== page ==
Voice of America Christian Immigration From Iraq Makes Future of Church Uncertain


Hind Safaa has returned to her hometown of Qaraqosh in northern Iraq after Islamic State fighters were pushed out of the town. She and her family left the area two years ago due to fears that Islamic State fighters will target them as religious minorities.

Safaa was shocked to witness the destruction and ruins brought upon a town she once called home. Her house where she spent her entire childhood was destroyed.

“I can’t describe how I really feel. All of these pieces that have been thrown and destroyed carry beautiful memories,” Safaa said. “These are things that mom and dad worked very hard to build.”

Safaa, her parents and siblings were lucky to have left the town in August 2014 two hours before Islamic State took over. Some in town weren’t as lucky.

Before IS attacked Qaraqosh, Safaa was going to Mosul’s College of Medicine and dreamed of becoming a doctor.

Her family left everything behind, taking refuge in the relatively safer Kurdistan region in northern Iraq.

Saffa told VOA that militants have taken whatever they could and destroyed the rest.

“In every room, there were shattered parts of furniture, broken plates and torn clothes making it hard to walk through the house,” Saffa said. “It was so messy because IS fighters were planning to burn the house, but for some reasons they didn't.”

Saffa added that IS burned hundreds of other houses that belonged to Christian minorities in the area, including the tall church of St. Mary al-Tahira.

“IS graffiti has been smeared on its [church] walls, the nave is scorched black by fire and the altar has been vandalized,” Saffa said.

St. Mary al-Tahira church was once Iraq’s largest Christian church, and about 3,000 people attended the church every Sunday. Its symbolic significance for Iraqi Christians explains why hundreds of residents rushed back to the town to re-establish the church in late 2016.

FILE - An Iraqi Christian man from Mosul, who fled with his family from violence in their country, reads a book at the Latin Patriarchate Church in Amman, Jordan, Aug. 21, 2014.

But things for many Christians including Saffa are not the same anymore. The rebirth of the Christian community in Qaraqosh and the rest of Iraq seems difficult as most Christians who fled the town refuse to return, and instead are embarking on journeys to settle abroad.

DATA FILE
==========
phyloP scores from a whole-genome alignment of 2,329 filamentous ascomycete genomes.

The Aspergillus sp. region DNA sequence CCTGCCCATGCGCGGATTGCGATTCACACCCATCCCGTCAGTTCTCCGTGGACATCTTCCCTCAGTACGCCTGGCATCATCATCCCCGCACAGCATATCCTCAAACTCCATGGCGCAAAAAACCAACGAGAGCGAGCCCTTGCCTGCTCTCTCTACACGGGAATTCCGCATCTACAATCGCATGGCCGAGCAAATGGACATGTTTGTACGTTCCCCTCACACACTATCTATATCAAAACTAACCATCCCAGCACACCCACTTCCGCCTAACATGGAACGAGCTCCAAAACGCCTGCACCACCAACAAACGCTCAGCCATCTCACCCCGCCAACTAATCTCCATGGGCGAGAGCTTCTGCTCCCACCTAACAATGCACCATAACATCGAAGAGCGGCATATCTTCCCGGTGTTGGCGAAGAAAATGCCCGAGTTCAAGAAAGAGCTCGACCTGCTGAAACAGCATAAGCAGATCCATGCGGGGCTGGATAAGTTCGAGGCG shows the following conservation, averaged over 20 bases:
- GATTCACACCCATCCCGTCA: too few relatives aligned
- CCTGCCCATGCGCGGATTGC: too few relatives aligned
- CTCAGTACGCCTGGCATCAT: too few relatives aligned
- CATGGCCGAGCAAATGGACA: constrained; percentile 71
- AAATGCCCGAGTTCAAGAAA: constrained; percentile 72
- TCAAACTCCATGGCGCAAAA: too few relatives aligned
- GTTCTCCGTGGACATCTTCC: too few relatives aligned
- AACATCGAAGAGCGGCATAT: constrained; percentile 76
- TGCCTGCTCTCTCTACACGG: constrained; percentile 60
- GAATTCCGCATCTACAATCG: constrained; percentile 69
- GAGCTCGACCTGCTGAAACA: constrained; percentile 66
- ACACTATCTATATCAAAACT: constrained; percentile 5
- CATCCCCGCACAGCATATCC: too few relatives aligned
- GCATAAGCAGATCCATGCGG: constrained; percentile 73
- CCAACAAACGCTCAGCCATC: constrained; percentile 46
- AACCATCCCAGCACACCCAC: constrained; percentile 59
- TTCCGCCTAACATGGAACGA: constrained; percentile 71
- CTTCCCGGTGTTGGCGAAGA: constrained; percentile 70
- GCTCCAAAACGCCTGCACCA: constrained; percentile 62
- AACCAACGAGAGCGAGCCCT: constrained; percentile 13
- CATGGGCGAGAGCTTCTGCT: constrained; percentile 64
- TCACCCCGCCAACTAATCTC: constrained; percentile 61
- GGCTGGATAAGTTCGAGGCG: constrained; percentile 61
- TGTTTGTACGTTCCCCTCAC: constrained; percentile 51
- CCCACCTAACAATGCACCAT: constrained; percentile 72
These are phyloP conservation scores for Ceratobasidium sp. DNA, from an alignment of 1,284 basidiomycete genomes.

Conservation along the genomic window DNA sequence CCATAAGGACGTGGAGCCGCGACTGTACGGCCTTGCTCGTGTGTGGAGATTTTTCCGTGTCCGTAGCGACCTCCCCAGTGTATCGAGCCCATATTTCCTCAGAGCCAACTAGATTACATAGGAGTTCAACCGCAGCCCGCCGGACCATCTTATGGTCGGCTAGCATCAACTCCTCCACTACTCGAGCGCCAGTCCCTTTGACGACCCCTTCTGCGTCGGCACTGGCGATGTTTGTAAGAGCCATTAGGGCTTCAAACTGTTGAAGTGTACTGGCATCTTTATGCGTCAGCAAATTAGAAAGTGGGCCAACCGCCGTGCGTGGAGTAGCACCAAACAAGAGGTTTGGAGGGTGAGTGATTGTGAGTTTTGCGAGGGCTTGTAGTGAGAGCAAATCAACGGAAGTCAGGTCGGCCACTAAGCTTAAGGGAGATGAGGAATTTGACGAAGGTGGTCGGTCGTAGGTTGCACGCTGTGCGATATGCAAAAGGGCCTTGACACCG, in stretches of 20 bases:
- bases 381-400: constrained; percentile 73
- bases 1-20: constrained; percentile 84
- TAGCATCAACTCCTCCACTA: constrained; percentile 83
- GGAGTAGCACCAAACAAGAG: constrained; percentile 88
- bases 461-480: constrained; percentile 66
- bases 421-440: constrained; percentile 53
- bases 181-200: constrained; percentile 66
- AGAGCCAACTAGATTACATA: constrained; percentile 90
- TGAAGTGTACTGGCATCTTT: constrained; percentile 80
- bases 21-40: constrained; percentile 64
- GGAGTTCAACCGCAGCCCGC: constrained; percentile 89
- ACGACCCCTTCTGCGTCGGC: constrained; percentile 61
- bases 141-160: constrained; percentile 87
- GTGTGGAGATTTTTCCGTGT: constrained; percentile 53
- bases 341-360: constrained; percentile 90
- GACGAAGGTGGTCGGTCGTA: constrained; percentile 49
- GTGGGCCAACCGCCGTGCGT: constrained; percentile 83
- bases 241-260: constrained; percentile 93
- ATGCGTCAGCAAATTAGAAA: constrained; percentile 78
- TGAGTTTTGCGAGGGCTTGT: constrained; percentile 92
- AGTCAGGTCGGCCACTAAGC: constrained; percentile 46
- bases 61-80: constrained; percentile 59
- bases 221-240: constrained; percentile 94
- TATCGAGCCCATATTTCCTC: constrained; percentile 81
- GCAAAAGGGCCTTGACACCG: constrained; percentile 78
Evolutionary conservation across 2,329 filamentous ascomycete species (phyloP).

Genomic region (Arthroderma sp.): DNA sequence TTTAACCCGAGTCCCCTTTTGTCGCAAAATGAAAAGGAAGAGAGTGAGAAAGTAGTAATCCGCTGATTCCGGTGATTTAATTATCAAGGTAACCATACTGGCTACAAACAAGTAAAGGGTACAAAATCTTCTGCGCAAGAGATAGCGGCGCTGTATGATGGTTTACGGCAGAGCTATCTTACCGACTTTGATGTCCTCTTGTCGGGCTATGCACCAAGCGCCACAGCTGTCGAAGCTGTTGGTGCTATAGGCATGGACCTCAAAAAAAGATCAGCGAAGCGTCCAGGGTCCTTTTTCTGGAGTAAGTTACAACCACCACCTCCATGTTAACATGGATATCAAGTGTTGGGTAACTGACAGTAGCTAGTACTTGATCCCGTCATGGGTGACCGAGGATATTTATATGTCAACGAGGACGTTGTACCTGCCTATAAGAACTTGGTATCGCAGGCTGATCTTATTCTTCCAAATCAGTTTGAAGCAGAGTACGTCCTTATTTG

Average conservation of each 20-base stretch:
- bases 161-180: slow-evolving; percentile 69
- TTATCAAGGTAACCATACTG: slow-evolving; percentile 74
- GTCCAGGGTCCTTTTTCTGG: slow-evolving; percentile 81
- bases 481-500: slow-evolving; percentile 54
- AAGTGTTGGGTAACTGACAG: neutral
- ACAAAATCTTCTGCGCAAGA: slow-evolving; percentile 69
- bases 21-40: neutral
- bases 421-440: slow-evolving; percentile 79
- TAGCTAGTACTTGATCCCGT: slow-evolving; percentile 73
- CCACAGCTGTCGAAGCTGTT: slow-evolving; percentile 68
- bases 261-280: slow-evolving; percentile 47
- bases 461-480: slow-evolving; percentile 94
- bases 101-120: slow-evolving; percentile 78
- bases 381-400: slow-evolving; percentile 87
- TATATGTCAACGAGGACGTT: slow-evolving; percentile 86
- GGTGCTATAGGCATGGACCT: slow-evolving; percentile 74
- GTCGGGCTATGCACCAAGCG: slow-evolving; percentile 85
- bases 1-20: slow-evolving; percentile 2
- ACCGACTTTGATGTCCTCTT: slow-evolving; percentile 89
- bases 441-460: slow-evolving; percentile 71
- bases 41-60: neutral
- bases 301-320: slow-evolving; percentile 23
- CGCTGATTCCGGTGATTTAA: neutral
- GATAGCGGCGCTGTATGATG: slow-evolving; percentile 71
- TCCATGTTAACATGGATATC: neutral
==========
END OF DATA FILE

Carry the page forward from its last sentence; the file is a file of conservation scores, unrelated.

IS blow to coexistence

The mass Christian departure from Iraq has made the future survivability of the church uncertain in a region where Muslims and Christians have lived as neighbors for centuries.

IS not only targeted minority Christians, but also broke societal fabrics in Iraq.

“I don't want to live in this place again. I don't want to ever live next to people who chose to stay under IS rule,” Safaa told VOA.

She and her entire family are attempting to leave Iraq and join their community diaspora in Europe.

Migration to the West for her is not only an attempt to find safety, but also a door for opportunities.

“Two of my friends who moved to France are now preparing to study medicine. And my high school friend, Maryana, has become a great photographer there,” Safaa said.

Maryana Habash, Safaa’s friend from high school, left with her family the night IS attacked Qaraqosh as well.

“The situation was so complicated that night that I didn’t even know where some of my family members were,” Habash told VOA. “I could think about anything but how to find a safe place for my two little sisters.”

Habash and her family took political asylum in France in early 2016. She now lives in Riems, France and began school.

Just like her friend Safaa, Habash, too, thinks Qaraqosh is in her past now.

“I might want to travel there at some point in the future, but I will never live there again. The values of human rights are non-existent in Iraq,” Habash said.

Habash says eight more families from Qaraqosh also are settled in Riems, France, and more are on the way, suggesting that Riems will become their new Qaraqosh in the future.

Mass Christian immigration from Iraq is undermining the efforts of Christian leaders who want to establish an autonomous region for Christians in northern Iraq with Qaraqosh as its capital.